Comfort Food Lightened Up
I’m not a winter person in the least. Well, that’s not entirely true. I do love snow fall and I’m happy to romp around with my dog for about 3 minutes after a storm. Then it’s a wrap. However, there are some perks to the season. I swoon over warm comfort food. And while for some, we can enjoy things in moderation- too much of anything is not good for you.
I’ve become inspired to stay fit year round and not just when it suits me. After many attempts I quit smoking and embraced a new life with yoga (Namaste). My diet also changed dramatically. Alas, sometimes, I still crave some of the goodies from my past life- mashed potatoes especially. Determined not to fall back into old patterns- I searched for an alternative. And I found one- roasting! Roasting vegetables satisfies that ‘bad food itch’ without breaking the calorie bank.
You can use any kind of local and seasonal veggies. I added green beans 15 minutes in. I like them a little crisp.
Tip for roasting veggies:
- Preheat oven to 400 degrees. Line a jellyroll pan with foil, and coat the foil with canola or olive oil cooking spray. Cut your vegetables into small chunks or hearty bite-sized pieces. (I like different shapes- but keep the thickness the same to keep cook time simple)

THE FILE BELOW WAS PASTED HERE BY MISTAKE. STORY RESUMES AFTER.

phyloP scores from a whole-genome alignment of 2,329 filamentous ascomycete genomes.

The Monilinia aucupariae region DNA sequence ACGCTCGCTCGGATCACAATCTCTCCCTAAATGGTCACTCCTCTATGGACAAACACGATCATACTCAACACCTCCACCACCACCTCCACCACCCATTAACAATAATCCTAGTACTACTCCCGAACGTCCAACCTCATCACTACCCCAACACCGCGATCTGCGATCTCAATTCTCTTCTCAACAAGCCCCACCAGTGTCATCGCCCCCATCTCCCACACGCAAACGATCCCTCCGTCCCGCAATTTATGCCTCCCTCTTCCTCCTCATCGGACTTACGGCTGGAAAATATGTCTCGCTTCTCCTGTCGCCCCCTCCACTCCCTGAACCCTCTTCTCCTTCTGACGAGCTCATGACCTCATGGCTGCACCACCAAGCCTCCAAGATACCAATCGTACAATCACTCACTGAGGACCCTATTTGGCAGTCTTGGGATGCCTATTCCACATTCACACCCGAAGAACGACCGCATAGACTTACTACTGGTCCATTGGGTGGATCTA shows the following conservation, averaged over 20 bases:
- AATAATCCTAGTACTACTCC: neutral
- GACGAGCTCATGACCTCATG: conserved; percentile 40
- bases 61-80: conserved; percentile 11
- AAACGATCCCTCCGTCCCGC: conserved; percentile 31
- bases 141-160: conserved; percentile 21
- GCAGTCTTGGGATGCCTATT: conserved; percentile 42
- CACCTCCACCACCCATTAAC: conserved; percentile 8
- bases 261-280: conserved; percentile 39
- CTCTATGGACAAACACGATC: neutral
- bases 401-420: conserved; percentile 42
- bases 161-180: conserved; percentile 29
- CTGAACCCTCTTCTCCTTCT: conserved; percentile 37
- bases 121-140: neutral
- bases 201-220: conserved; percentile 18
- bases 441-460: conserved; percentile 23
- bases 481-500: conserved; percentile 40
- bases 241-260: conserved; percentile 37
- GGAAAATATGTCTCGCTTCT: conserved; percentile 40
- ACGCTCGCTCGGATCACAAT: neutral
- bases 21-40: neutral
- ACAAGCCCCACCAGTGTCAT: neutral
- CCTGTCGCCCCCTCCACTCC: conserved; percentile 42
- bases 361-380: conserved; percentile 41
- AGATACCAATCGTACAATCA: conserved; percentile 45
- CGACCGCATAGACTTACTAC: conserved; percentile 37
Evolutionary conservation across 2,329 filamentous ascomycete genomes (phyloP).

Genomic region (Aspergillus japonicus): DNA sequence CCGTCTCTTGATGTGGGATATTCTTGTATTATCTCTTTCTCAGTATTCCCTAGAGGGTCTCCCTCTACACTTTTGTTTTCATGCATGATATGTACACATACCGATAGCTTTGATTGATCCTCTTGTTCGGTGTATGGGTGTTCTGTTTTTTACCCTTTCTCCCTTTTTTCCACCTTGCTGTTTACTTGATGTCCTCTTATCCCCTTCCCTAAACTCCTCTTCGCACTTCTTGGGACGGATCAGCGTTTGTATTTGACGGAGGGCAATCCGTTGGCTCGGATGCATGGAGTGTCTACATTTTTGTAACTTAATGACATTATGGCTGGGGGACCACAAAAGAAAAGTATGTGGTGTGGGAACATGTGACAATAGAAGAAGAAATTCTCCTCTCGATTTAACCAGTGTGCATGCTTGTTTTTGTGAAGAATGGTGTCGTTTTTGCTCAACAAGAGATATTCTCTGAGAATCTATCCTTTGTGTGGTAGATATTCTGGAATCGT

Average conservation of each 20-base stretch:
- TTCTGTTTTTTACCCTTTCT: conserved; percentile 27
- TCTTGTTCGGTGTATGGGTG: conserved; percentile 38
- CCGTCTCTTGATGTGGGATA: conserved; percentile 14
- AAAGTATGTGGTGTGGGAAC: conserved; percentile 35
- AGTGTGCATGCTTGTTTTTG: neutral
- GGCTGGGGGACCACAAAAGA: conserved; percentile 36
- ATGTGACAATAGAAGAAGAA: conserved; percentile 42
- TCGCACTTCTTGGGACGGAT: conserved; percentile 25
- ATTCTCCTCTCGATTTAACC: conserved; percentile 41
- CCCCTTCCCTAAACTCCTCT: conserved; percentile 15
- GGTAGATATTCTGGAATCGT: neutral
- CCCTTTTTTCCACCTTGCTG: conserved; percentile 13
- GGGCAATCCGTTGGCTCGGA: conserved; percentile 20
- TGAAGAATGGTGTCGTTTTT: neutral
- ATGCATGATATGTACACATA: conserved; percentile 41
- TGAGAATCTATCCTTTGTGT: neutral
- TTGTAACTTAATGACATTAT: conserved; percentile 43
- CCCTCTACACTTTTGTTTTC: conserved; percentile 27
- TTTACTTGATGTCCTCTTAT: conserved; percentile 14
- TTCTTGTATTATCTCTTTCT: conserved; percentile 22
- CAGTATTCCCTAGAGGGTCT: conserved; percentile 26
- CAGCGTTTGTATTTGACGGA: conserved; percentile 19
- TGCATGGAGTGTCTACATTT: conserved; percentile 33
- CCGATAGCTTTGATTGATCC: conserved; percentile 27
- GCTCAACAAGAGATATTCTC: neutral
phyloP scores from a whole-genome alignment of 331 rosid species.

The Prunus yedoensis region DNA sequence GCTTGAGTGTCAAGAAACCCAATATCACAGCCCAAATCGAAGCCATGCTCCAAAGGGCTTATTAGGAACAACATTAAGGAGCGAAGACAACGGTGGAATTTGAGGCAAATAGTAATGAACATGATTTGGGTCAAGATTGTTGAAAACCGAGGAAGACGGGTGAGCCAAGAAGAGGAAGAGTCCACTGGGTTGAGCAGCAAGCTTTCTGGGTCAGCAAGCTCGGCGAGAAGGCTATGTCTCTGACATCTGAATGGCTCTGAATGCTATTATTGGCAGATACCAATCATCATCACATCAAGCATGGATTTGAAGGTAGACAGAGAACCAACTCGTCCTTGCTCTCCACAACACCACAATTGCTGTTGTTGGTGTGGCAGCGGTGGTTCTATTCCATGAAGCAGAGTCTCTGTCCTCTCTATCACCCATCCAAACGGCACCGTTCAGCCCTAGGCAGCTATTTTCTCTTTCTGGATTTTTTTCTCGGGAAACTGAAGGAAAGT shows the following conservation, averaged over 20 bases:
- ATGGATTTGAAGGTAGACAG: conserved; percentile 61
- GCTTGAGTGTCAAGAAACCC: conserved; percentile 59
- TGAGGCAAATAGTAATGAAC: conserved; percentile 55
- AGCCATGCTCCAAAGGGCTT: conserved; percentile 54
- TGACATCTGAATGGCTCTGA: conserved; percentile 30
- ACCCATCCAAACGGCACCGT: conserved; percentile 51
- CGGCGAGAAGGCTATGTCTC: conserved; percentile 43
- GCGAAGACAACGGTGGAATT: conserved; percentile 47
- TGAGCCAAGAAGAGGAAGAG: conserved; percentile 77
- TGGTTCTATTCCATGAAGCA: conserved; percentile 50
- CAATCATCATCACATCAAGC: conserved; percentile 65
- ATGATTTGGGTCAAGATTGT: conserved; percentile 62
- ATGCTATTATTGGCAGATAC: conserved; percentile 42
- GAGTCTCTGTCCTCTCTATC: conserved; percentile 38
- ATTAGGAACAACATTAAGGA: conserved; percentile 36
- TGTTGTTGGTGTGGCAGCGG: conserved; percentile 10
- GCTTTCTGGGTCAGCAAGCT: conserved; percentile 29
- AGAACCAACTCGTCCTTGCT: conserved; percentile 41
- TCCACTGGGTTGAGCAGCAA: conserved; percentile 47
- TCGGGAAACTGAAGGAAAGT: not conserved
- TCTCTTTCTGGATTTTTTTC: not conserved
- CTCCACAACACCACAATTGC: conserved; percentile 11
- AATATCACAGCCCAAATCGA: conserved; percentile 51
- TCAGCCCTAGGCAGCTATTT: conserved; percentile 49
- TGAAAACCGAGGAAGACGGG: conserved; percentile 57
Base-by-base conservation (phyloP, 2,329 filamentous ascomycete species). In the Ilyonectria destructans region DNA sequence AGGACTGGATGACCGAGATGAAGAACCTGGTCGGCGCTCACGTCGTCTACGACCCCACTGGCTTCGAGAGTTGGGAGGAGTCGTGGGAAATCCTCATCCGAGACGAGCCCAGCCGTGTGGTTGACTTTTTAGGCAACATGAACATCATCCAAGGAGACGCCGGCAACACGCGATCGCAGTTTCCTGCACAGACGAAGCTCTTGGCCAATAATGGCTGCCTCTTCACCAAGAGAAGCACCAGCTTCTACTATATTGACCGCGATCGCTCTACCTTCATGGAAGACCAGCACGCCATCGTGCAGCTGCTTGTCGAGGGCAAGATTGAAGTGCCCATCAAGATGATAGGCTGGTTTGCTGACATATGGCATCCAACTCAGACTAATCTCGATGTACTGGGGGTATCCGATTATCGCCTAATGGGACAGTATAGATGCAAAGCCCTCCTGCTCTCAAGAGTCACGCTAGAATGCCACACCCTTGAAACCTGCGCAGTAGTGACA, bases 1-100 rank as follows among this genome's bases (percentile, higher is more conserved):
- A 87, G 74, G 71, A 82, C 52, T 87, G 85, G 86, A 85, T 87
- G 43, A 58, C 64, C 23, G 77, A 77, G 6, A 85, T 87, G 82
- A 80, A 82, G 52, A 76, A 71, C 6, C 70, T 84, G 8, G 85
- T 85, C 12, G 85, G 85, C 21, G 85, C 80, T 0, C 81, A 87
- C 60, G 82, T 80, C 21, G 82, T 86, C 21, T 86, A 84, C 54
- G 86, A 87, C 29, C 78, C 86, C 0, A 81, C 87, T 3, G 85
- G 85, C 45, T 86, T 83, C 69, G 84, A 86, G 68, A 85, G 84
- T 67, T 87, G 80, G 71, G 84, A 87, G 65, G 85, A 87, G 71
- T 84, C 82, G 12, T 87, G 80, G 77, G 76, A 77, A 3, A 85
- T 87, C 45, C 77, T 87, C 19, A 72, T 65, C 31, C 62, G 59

- Add vegetables in a single layer to the foil-lined pan and spray the top with cooking spray or drizzle with a bit of canola or olive oil (use no more than a teaspoon of oil for every cup of vegetables). If you use oil, toss the veggies about on the pan to coat as much of them with oil as possible.
- Sprinkle on any desired seasonings, such as rosemary or basil, parsley, marjoram, salt and pepper. Coat the tops of your veggies again with canola or olive oil cooking spray, if desired, especially if you didn’t drizzle with oil in Step 2.
Bake until veggies are lightly browned in areas, and tender. If your vegetables look like they are starting to dry out during the roasting period, drizzle some broth, apple juice, or low-fat Italian dressing or vinaigrette over the top. Different vegetables require different cooking times. Check your roasted vegetables after 25-30 minutes (this is probably the halfway point), turn them over with a spatula, then cook until they’re tender and nicely browned around some of the edges (about 25-30 minutes more.)
Serve as a main dish with a salad of spring greens. If a meal is complete without some meat- it also makes a great side with roasted chicken and salad.